On the first Saturday evening of every month, the Philly Art Collective hosts the HERspace Women's Art Festival. HERspace’s goal is to provide female artists with a space to share and celebrate their artwork.

Founded by artist Martell Oliver in 2014, the Philly Art Collective’s mission is to give local artists a platform through which they can gain exposure for their artwork. While the idea for HERspace was originally Oliver’s, female curator Liyan Smith has recently taken over the project. Smith is in charge of recruiting artists for HERspace and ensuring that the event runs smoothly. Smith believes that her position as a female curator gives her unique insight into the struggles that female artists face daily.

“The whole point of HERspace, and honestly the gallery in general, is to give a voice to people who usually don’t have a voice,” Smith said. “And that includes women because, of course, women are marginalized, and especially in today’s political climate a lot of us feel like our voices aren’t heard.”

The artwork featured at HERspace this month stretched far beyond that of a typical museum gallery. From the center of the exhibit, a display of flowers shaped like a uterus hung on the back wall. On the left wall, moss and shrubbery had been molded into a frame to convey a message of peace. Many of the pieces of art have deeply feminist implications.

Photo: Anya Tullman

To the left of the moss art, bras were hung on the wall. However, these weren’t ordinary bras—they were bedazzled with beautiful beads of gold and decorated with white lace. The artist, Christina Patterson, has been making bras and other garments since March, and she wants every woman to have the chance to feel bold.

“I’m all about body positivity,” Patterson said. “I feel like every woman has the chance to go out and feel sexy, so why not? Or not even just sexy, just feel good about yourself.”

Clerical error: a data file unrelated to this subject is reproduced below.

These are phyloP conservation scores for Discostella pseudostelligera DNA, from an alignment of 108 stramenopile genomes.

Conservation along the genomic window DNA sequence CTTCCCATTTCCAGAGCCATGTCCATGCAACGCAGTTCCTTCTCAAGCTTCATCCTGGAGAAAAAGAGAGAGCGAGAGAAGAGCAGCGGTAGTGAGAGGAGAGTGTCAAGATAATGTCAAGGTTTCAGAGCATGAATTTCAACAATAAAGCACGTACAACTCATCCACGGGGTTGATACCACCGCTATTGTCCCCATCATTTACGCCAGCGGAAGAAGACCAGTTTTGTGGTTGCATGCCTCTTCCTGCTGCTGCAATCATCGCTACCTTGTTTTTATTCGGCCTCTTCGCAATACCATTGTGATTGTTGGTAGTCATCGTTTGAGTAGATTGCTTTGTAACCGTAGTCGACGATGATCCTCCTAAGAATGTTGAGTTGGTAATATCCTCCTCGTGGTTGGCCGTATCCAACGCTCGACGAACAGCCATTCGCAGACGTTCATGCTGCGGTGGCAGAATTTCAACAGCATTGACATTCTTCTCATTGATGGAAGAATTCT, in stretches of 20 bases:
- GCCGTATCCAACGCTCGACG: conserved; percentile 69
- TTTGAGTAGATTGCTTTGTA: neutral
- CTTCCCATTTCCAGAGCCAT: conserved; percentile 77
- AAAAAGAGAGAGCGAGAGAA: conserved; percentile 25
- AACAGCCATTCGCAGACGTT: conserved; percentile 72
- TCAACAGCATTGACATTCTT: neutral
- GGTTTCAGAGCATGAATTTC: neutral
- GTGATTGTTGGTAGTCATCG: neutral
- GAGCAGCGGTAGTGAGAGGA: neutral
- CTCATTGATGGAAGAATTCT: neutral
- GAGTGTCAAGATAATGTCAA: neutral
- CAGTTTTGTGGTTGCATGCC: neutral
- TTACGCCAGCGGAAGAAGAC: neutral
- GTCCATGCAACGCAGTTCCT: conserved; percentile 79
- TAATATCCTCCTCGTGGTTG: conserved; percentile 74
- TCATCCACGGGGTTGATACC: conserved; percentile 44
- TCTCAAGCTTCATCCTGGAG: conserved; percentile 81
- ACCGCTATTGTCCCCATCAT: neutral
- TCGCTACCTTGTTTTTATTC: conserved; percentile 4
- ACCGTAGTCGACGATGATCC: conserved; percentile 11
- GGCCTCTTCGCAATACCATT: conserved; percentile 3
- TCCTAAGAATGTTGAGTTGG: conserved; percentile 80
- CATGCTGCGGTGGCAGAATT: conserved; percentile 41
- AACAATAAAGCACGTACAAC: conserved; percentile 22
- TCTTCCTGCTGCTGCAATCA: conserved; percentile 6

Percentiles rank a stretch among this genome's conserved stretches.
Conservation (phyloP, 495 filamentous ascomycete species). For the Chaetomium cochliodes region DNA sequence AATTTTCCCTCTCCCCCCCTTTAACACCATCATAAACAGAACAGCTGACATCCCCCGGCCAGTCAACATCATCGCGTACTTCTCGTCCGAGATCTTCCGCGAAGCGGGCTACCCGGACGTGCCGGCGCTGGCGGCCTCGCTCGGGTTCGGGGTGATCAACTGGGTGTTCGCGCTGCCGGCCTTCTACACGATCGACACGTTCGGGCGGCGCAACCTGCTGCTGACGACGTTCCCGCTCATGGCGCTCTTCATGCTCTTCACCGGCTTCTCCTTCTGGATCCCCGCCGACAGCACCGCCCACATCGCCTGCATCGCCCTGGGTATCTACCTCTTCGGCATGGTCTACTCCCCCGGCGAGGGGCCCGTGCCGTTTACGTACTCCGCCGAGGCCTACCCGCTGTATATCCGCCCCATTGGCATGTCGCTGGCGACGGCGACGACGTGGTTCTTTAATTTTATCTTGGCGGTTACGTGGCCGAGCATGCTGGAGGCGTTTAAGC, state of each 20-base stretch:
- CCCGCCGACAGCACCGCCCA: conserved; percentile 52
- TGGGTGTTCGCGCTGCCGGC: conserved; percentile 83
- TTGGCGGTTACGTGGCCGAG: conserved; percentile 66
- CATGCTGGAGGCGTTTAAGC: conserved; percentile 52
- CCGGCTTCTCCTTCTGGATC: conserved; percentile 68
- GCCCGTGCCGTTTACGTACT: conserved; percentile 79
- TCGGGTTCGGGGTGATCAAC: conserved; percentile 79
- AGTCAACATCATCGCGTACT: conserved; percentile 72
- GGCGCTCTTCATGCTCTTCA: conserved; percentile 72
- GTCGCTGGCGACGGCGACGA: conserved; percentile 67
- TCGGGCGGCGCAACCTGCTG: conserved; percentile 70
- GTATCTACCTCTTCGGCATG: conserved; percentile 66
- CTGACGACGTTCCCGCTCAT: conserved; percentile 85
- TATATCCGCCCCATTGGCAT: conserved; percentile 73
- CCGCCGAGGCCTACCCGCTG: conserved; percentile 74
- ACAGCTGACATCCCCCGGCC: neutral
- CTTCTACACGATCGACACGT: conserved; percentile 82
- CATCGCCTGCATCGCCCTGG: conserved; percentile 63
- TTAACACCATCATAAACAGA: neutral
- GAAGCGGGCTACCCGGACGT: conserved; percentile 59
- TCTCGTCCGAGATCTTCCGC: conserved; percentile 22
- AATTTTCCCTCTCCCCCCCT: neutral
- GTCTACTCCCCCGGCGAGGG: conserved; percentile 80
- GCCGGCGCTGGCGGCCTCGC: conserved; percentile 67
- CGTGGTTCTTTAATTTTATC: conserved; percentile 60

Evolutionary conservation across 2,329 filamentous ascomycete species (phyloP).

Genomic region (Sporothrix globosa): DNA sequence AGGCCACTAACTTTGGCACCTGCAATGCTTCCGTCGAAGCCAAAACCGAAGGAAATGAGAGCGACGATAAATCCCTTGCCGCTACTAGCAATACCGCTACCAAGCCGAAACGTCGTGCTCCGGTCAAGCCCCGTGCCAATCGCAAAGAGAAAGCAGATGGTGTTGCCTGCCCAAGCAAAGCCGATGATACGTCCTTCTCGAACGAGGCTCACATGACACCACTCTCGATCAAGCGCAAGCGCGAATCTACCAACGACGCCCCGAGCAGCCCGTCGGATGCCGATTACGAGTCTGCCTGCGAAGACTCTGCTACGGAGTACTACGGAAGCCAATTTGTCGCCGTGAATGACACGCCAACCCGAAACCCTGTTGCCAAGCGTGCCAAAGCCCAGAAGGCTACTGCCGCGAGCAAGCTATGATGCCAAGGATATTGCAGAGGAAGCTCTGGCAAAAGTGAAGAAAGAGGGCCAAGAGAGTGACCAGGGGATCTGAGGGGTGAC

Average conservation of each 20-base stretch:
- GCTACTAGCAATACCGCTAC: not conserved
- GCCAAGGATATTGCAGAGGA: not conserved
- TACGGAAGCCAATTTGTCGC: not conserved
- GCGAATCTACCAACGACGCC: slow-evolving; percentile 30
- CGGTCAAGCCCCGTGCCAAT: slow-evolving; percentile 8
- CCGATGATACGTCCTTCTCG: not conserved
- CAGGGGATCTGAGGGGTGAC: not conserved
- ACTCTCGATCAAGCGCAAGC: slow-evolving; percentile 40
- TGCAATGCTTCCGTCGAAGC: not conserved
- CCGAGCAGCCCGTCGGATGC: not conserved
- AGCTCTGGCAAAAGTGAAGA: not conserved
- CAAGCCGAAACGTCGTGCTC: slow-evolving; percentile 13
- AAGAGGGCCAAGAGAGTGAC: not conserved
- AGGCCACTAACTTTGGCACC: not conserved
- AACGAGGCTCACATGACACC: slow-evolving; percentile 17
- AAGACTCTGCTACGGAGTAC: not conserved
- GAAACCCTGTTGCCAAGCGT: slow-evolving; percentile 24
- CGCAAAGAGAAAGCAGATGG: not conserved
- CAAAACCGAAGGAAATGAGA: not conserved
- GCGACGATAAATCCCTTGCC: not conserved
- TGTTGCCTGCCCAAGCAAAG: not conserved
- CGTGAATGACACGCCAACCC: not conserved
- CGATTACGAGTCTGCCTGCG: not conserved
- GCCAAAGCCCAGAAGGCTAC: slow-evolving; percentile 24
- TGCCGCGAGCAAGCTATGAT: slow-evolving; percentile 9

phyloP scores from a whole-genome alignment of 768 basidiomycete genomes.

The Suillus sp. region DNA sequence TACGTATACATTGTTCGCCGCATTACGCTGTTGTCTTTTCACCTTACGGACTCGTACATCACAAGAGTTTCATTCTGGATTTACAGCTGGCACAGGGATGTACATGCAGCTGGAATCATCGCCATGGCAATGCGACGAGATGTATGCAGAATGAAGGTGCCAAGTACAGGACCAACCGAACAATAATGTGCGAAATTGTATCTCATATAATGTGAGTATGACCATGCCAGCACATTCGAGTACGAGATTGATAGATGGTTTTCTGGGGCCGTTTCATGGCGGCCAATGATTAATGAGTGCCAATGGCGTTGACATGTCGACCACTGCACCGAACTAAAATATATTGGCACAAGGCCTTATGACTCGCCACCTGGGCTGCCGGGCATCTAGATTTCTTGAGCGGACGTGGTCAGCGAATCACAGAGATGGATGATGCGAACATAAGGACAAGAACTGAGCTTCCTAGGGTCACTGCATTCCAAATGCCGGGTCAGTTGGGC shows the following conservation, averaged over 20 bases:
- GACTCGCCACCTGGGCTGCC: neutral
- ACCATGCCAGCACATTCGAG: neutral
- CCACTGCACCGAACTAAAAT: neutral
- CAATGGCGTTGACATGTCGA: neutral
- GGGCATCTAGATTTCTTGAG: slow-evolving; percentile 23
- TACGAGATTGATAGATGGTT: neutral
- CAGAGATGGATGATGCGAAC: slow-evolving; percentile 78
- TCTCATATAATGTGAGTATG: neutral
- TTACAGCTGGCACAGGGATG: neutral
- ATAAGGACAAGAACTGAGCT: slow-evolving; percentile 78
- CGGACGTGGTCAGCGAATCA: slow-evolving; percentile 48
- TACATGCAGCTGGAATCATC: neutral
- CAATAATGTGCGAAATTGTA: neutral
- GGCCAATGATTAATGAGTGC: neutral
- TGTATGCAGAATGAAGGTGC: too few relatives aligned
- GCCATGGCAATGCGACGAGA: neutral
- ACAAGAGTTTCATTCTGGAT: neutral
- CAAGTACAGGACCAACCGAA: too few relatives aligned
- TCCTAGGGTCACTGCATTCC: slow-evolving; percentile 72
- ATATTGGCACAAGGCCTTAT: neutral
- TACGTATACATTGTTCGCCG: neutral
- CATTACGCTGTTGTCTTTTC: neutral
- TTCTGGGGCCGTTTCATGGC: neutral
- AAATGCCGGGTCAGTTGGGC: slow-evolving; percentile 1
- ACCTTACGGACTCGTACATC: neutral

Photo: Anya Tullman

Deeper into the galleries hung a collection of paintings. Reminiscent of the pop art movement of the '60s, these pieces looked like advertisements at first glance. However, upon further examination, it became clear that the artwork served to warn viewers about the dangers of drugs seen in pop culture today. Artist Ava Lledo used a vintage approach to address the normalization of drug use in modern culture.

“I think history a lot of the time repeats itself,” Lledo said. “So that’s why I try to fall back on things with the aesthetics of it and bring it into now.”

On the wall opposite the hanging bras, there was a vendor table advertising candles, face spritzes, and something called “magic breast growth oil.” The vendor, Nikki Cowthran, explained that, as someone who had always been flat–chested, she created the oil to help her boobs “grow and keep them perky and firm. And yes, she said, “it actually works.” Cowthran’s company, Candles With Purpose, also sells candles and linen and room sprays.

“I was inspired by just seeing all the violence and stuff on TV,” Cowthran said. “I was like, ‘Oh my gosh, what can I do? I feel like I’m one person.’ So I just started making peace candles and mailing them to all my friends all over the U.S. just so we all could manifest peace, and from there my company just grew.”

Photo: Anya Tullman

Every aspect of HERspace worked towards the exhibit's overall theme: female empowerment. Smith worked to foster a uniquely safe and supportive forum for the artists as well as the attendees. 

“Our voices are just as valuable as anyone else’s voices,” Smith said. “We deserve to have a space for ourselves where we’re uplifted, where our art is appreciated instead of depreciated as it often is, and where we can come together and have fun.”

HERspace is a recurring event, and future exhibits will take place on Nov. 2 and Dec. 7.